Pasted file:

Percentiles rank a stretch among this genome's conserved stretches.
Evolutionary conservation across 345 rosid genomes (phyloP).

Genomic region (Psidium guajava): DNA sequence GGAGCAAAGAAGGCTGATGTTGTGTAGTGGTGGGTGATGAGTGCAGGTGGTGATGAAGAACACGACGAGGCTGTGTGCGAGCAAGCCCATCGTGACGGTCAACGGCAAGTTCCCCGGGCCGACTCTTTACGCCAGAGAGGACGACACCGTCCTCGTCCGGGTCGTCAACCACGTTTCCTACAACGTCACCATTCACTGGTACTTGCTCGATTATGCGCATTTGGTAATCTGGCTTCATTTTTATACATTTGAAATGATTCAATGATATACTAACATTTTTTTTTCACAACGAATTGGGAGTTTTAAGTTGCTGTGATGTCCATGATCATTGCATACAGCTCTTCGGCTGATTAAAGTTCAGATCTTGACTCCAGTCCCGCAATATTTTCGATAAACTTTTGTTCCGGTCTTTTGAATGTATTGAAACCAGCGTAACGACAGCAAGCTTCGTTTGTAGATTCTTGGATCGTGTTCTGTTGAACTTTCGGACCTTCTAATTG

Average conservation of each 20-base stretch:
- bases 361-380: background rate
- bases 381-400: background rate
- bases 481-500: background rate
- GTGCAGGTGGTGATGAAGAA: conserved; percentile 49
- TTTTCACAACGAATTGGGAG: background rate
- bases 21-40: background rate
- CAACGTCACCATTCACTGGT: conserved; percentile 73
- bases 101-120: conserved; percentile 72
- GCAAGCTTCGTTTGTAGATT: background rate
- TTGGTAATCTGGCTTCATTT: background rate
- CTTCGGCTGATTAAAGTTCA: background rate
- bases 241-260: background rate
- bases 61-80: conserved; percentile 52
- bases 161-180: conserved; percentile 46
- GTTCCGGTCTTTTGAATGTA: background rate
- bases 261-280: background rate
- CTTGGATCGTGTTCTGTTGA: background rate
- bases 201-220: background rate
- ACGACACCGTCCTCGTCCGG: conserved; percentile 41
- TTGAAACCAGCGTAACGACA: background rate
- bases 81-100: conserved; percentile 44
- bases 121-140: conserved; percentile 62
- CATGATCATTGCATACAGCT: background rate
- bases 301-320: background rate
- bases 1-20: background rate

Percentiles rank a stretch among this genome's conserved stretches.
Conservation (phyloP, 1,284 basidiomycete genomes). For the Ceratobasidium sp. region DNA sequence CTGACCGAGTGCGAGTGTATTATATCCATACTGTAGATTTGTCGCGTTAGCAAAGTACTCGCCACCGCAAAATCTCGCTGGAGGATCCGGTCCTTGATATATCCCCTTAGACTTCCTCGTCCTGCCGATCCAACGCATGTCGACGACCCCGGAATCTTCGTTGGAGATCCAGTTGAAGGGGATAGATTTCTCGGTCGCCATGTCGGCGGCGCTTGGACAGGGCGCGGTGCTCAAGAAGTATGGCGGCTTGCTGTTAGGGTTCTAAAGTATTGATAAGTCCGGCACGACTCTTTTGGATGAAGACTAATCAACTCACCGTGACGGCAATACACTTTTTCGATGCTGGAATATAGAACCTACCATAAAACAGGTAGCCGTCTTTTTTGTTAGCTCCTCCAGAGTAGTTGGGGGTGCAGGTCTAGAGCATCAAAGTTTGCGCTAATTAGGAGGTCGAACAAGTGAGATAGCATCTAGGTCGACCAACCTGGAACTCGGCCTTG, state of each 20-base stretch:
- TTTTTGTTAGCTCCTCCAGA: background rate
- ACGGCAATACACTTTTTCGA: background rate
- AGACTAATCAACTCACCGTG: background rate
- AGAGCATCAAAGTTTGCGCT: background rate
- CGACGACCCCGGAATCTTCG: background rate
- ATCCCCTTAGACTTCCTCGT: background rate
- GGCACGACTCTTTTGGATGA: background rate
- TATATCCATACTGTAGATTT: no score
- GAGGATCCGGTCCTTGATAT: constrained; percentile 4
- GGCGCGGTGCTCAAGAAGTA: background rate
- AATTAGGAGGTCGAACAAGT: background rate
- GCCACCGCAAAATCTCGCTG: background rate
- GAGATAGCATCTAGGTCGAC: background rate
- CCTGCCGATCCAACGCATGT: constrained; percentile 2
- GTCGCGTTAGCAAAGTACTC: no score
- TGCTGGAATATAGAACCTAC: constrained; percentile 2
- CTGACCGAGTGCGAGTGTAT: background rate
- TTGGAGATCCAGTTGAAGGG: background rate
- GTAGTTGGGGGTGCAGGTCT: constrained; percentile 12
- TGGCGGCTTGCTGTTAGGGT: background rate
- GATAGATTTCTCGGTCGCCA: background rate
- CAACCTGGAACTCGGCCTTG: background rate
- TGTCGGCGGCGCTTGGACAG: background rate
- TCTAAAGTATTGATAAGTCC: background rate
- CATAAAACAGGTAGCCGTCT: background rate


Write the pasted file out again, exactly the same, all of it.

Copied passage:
Percentiles rank a stretch among this genome's conserved stretches.
Evolutionary conservation across 345 rosid genomes (phyloP).

Genomic region (Psidium guajava): DNA sequence GGAGCAAAGAAGGCTGATGTTGTGTAGTGGTGGGTGATGAGTGCAGGTGGTGATGAAGAACACGACGAGGCTGTGTGCGAGCAAGCCCATCGTGACGGTCAACGGCAAGTTCCCCGGGCCGACTCTTTACGCCAGAGAGGACGACACCGTCCTCGTCCGGGTCGTCAACCACGTTTCCTACAACGTCACCATTCACTGGTACTTGCTCGATTATGCGCATTTGGTAATCTGGCTTCATTTTTATACATTTGAAATGATTCAATGATATACTAACATTTTTTTTTCACAACGAATTGGGAGTTTTAAGTTGCTGTGATGTCCATGATCATTGCATACAGCTCTTCGGCTGATTAAAGTTCAGATCTTGACTCCAGTCCCGCAATATTTTCGATAAACTTTTGTTCCGGTCTTTTGAATGTATTGAAACCAGCGTAACGACAGCAAGCTTCGTTTGTAGATTCTTGGATCGTGTTCTGTTGAACTTTCGGACCTTCTAATTG

Average conservation of each 20-base stretch:
- bases 361-380: background rate
- bases 381-400: background rate
- bases 481-500: background rate
- GTGCAGGTGGTGATGAAGAA: conserved; percentile 49
- TTTTCACAACGAATTGGGAG: background rate
- bases 21-40: background rate
- CAACGTCACCATTCACTGGT: conserved; percentile 73
- bases 101-120: conserved; percentile 72
- GCAAGCTTCGTTTGTAGATT: background rate
- TTGGTAATCTGGCTTCATTT: background rate
- CTTCGGCTGATTAAAGTTCA: background rate
- bases 241-260: background rate
- bases 61-80: conserved; percentile 52
- bases 161-180: conserved; percentile 46
- GTTCCGGTCTTTTGAATGTA: background rate
- bases 261-280: background rate
- CTTGGATCGTGTTCTGTTGA: background rate
- bases 201-220: background rate
- ACGACACCGTCCTCGTCCGG: conserved; percentile 41
- TTGAAACCAGCGTAACGACA: background rate
- bases 81-100: conserved; percentile 44
- bases 121-140: conserved; percentile 62
- CATGATCATTGCATACAGCT: background rate
- bases 301-320: background rate
- bases 1-20: background rate

Percentiles rank a stretch among this genome's conserved stretches.
Conservation (phyloP, 1,284 basidiomycete genomes). For the Ceratobasidium sp. region DNA sequence CTGACCGAGTGCGAGTGTATTATATCCATACTGTAGATTTGTCGCGTTAGCAAAGTACTCGCCACCGCAAAATCTCGCTGGAGGATCCGGTCCTTGATATATCCCCTTAGACTTCCTCGTCCTGCCGATCCAACGCATGTCGACGACCCCGGAATCTTCGTTGGAGATCCAGTTGAAGGGGATAGATTTCTCGGTCGCCATGTCGGCGGCGCTTGGACAGGGCGCGGTGCTCAAGAAGTATGGCGGCTTGCTGTTAGGGTTCTAAAGTATTGATAAGTCCGGCACGACTCTTTTGGATGAAGACTAATCAACTCACCGTGACGGCAATACACTTTTTCGATGCTGGAATATAGAACCTACCATAAAACAGGTAGCCGTCTTTTTTGTTAGCTCCTCCAGAGTAGTTGGGGGTGCAGGTCTAGAGCATCAAAGTTTGCGCTAATTAGGAGGTCGAACAAGTGAGATAGCATCTAGGTCGACCAACCTGGAACTCGGCCTTG, state of each 20-base stretch:
- TTTTTGTTAGCTCCTCCAGA: background rate
- ACGGCAATACACTTTTTCGA: background rate
- AGACTAATCAACTCACCGTG: background rate
- AGAGCATCAAAGTTTGCGCT: background rate
- CGACGACCCCGGAATCTTCG: background rate
- ATCCCCTTAGACTTCCTCGT: background rate
- GGCACGACTCTTTTGGATGA: background rate
- TATATCCATACTGTAGATTT: no score
- GAGGATCCGGTCCTTGATAT: constrained; percentile 4
- GGCGCGGTGCTCAAGAAGTA: background rate
- AATTAGGAGGTCGAACAAGT: background rate
- GCCACCGCAAAATCTCGCTG: background rate
- GAGATAGCATCTAGGTCGAC: background rate
- CCTGCCGATCCAACGCATGT: constrained; percentile 2
- GTCGCGTTAGCAAAGTACTC: no score
- TGCTGGAATATAGAACCTAC: constrained; percentile 2
- CTGACCGAGTGCGAGTGTAT: background rate
- TTGGAGATCCAGTTGAAGGG: background rate
- GTAGTTGGGGGTGCAGGTCT: constrained; percentile 12
- TGGCGGCTTGCTGTTAGGGT: background rate
- GATAGATTTCTCGGTCGCCA: background rate
- CAACCTGGAACTCGGCCTTG: background rate
- TGTCGGCGGCGCTTGGACAG: background rate
- TCTAAAGTATTGATAAGTCC: background rate
- CATAAAACAGGTAGCCGTCT: background rate